Kiev expects West response after Crimea vote
As voters cast their ballots in Crimea, the mood in Kiev was downbeat: anxiety, mixed with defiance.
Several thousand people filed through Independence Square, still full of barricades and memorials to more than 80 people killed last month by snipers.
And the government announced plans to recruit 10,000 people within the next 15 days for its new National Guard.
"People will have the opportunity to defend the country," interim Prime Minister Arseniy Yatsenyuk told a cabinet meeting.
He also promised that "separatist ringleaders" who were trying to destroy Ukrainian independence would be held to account.
"We will find all of them… and bring them to justice and try them in Ukrainian and international courts," he said.
"The ground will burn beneath their feet."
But the truth is that there is little that the authorities here can do without significant outside help. Just as they are watching closely for the next move from Moscow, so they are expecting action from their Western allies.
And the drumbeat of diplomacy has certainly not faded.
Both the United States and the European Union have made it clear again that the referendum in Crimea is "illegal and illegitimate and its outcome will not be recognised."
When EU foreign ministers meet in Brussels on Monday, they are expected to extend sanctions against Russia - including asset freezes and travel bans against named individuals.
UK Foreign Secretary William Hague said Russia must now face "economic and political consequences".
But there are still different opinions within Europe about how wide-ranging the list of names should be.
One possibility is that an announcement in Brussels on Monday will focus on officials in Crimea itself, with the threat of imposing similar measures against senior figures in Moscow held in reserve.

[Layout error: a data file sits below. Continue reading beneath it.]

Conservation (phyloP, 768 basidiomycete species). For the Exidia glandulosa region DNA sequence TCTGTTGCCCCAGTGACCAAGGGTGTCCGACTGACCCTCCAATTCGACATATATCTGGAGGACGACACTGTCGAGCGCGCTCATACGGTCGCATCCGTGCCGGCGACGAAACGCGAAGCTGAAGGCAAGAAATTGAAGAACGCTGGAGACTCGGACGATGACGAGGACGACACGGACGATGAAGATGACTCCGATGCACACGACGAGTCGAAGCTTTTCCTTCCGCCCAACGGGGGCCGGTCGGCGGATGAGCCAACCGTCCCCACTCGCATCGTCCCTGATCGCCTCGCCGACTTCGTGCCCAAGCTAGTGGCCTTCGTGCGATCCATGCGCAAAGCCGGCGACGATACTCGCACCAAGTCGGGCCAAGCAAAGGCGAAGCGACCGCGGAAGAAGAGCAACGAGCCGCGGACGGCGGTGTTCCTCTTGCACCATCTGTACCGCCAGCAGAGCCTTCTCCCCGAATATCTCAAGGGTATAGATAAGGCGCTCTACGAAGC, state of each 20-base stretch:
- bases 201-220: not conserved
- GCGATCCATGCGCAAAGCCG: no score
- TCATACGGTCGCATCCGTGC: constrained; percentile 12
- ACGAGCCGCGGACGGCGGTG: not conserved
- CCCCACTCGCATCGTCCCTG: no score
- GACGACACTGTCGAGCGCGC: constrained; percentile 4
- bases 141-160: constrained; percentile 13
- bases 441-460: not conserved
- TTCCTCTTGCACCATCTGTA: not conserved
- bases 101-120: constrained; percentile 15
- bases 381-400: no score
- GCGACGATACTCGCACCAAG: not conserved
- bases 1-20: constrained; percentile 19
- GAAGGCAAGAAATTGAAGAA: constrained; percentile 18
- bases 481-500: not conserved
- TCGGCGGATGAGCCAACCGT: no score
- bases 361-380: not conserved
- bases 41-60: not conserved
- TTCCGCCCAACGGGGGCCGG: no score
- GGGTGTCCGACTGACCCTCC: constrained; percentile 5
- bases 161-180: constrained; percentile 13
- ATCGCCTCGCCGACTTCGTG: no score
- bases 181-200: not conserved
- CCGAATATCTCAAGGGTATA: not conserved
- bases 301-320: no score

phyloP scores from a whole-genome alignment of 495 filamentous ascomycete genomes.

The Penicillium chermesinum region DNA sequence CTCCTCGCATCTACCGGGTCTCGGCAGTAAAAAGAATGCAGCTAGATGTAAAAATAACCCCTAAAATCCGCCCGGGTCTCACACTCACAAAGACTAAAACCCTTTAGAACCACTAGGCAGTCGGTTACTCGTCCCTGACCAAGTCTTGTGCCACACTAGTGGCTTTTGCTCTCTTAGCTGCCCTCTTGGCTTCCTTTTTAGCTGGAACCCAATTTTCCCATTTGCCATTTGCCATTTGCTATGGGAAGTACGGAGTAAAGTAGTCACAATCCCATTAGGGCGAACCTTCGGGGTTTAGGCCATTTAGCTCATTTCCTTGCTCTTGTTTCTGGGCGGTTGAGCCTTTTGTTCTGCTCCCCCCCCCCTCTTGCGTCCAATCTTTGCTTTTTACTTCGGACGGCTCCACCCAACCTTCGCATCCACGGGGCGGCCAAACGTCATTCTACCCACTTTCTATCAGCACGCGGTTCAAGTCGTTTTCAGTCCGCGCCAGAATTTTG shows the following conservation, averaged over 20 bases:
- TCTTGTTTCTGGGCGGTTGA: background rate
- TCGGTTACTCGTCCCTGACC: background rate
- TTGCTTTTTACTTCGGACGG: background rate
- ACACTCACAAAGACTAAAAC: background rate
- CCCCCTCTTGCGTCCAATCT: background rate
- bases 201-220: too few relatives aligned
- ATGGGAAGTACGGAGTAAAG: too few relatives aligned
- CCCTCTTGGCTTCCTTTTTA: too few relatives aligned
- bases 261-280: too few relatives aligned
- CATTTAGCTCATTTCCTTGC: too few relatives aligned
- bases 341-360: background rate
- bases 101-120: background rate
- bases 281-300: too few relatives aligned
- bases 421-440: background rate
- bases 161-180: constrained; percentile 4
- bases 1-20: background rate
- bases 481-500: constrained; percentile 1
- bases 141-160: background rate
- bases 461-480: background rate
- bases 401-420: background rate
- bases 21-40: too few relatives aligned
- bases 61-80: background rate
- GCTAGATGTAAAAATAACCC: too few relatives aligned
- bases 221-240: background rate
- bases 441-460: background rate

Many Western diplomats are waiting to see exactly how Russia will respond to the result of the referendum. The Russian parliament is due to consider the proposal for Crimea to rejoin Russia on 21 March.
But for anyone looking for compromise, the signs aren't good. President Vladimir Putin told the German Chancellor Angela Merkel on Sunday that Russia would respect the choice of the residents of Crimea.
And he expressed concern about the escalation of tension in eastern Ukraine by "radical groups with the connivance of the authorities in Kiev".
US Secretary of State John Kerry spoke by phone with his Russian counterpart, Sergei Lavrov, as voting in Crimea was under way.
A senior State Department official said Mr Kerry told Mr Lavrov that the crisis in Crimea could only be resolved politically, through reform of the Ukrainian constitution.
But while Western officials have not given up on diplomacy, there are few illusions about Moscow's position.
And if President Putin chose to move Russian forces into parts of eastern Ukraine, under whatever pretext, this crisis would move into a new and far more dangerous phase.
For now, the government in Kiev can only watch and wait, and hope that Western promises of massive financial assistance materialise soon.
There is a feeling here that as well as threatening Ukraine's security and territorial integrity, Russia wants to undermine the viability of the new government, and bring this country close to collapse.
The real issue for Moscow may not be Crimea. It may be the long-term example that a westward-leaning democratic Ukraine could set in Russia itself.